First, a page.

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Why CMBS Risk Retention Rules Are Reducing The Amount of Conduit Lenders

New Rules Require Lenders to Keep at Least 5% Of Loans on Their Balance Sheets

While conduit loan issuances have risen steeply in the last few years, the amount of lenders has actually fallen slightly— and experts believe that’s a direct result of new federal risk retention rules that took effect in Dec. 2016. Before the market crash of 2008, the CMBS market was incredibly hot, and lenders were quite liberal with who they provided loans to— especially because they knew they could transfer 100% of the risk to CMBS bondholders.

Two years after the crash, congress passed the Dodd-Frank Wall Street Reform and Consumer Protection Act of 2010, which, among other things, was intended to insure that banks had more skin in the game when it came to CMBS loan transactions. To do that, Dodd-Frank mandated that lenders keep 5 percent of the risk for at least 5 years. While Dodd-Frank was passed back in 2010, the rule was issued with a 6-year waiting period, which is why it didn’t go into effect until late 2016.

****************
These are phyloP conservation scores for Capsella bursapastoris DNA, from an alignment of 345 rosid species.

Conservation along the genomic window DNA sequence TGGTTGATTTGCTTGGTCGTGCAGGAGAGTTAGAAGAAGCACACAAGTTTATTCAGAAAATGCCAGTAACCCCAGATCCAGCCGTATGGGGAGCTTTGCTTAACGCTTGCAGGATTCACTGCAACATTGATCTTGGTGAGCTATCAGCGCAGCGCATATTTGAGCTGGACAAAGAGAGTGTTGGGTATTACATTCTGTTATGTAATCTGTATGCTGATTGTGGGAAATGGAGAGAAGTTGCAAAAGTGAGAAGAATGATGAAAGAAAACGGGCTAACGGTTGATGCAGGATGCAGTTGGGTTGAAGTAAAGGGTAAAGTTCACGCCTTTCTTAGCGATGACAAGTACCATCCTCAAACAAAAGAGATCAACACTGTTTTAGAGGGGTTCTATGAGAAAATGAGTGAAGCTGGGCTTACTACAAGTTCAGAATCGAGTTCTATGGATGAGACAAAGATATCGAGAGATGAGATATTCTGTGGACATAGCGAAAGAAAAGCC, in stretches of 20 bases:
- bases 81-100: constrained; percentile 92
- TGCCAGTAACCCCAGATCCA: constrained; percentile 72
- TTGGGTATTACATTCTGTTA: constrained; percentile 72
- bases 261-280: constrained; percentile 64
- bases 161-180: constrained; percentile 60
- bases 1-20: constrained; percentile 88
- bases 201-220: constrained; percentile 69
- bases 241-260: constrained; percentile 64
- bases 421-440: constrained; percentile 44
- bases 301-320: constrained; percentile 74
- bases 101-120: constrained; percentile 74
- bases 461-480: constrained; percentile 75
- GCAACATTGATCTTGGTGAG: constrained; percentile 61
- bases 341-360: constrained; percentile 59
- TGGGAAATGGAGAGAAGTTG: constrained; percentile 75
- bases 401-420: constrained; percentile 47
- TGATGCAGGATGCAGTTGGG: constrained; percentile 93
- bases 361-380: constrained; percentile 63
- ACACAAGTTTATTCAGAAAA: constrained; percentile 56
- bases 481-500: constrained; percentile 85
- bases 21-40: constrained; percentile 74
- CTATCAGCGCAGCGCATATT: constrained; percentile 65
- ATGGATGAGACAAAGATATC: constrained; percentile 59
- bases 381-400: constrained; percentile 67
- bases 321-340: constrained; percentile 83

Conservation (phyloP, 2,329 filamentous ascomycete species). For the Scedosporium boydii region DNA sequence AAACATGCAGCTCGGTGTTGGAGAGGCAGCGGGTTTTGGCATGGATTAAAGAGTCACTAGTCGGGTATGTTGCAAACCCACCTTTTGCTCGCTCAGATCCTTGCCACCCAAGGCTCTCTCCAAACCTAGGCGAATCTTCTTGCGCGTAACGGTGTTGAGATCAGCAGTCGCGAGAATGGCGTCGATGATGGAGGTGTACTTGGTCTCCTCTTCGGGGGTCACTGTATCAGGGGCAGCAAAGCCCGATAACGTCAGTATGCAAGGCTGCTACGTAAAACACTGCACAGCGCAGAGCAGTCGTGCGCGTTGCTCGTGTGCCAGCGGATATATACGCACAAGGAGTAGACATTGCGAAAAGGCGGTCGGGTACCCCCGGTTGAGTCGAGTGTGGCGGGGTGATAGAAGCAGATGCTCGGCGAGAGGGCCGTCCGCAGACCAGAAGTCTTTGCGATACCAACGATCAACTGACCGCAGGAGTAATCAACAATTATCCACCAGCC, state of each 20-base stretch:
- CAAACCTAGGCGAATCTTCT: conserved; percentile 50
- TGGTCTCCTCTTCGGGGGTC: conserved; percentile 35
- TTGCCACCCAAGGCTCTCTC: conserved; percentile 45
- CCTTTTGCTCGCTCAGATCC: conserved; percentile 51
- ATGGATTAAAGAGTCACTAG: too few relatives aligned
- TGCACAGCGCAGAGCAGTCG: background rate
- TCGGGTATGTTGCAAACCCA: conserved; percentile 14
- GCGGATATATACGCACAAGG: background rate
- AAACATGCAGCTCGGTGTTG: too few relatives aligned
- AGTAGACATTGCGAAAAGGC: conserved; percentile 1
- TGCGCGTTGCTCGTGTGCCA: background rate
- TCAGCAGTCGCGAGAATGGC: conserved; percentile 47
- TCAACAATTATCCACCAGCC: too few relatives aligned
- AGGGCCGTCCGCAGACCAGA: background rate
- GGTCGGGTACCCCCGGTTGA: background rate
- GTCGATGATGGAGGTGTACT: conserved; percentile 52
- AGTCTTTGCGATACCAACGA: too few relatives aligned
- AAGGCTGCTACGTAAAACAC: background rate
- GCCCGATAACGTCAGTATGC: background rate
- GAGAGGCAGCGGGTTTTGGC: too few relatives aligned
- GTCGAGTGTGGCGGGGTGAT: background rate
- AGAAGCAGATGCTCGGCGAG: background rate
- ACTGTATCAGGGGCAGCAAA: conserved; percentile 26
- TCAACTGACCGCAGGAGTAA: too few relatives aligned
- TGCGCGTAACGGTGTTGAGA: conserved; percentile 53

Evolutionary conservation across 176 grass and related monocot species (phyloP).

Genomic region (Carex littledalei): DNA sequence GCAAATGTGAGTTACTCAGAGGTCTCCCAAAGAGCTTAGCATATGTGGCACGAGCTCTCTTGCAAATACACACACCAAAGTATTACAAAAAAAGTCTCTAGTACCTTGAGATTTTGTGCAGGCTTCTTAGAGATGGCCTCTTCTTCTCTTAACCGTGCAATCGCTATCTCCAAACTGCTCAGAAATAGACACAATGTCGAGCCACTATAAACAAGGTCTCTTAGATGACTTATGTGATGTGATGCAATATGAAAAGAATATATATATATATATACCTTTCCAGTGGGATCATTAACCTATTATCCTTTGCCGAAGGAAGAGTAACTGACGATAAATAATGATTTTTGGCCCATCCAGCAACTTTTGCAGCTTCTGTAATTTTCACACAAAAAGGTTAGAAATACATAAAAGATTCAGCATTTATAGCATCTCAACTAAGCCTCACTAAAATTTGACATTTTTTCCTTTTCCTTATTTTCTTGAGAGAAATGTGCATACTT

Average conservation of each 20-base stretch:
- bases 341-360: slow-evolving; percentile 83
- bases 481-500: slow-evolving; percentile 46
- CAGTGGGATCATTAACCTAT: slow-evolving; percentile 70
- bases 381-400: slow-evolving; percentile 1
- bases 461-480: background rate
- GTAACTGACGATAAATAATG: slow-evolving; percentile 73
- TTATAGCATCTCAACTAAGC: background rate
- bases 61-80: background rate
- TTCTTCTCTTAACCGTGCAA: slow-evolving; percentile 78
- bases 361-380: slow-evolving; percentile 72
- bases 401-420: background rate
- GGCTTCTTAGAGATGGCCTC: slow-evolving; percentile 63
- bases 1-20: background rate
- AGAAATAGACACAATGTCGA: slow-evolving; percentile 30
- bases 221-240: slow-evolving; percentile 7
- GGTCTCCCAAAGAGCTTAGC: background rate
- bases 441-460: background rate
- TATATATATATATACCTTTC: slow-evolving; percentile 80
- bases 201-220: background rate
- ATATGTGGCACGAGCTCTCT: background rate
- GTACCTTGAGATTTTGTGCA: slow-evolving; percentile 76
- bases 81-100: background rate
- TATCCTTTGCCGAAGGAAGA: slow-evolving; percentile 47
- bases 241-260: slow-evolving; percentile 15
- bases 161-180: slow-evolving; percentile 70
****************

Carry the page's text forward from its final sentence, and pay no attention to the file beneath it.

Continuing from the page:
While these rules may be good for investors, they aren’t the greatest for CMBS borrowers. Since banks and other conduit lenders can now suffer direct losses as a result of CMBS loan defaults, they are likely to tighten underwriting standards, issue less interest-only CMBS loans, and perhaps issue less conduit loans to riskier asset classes, such as student housing properties.

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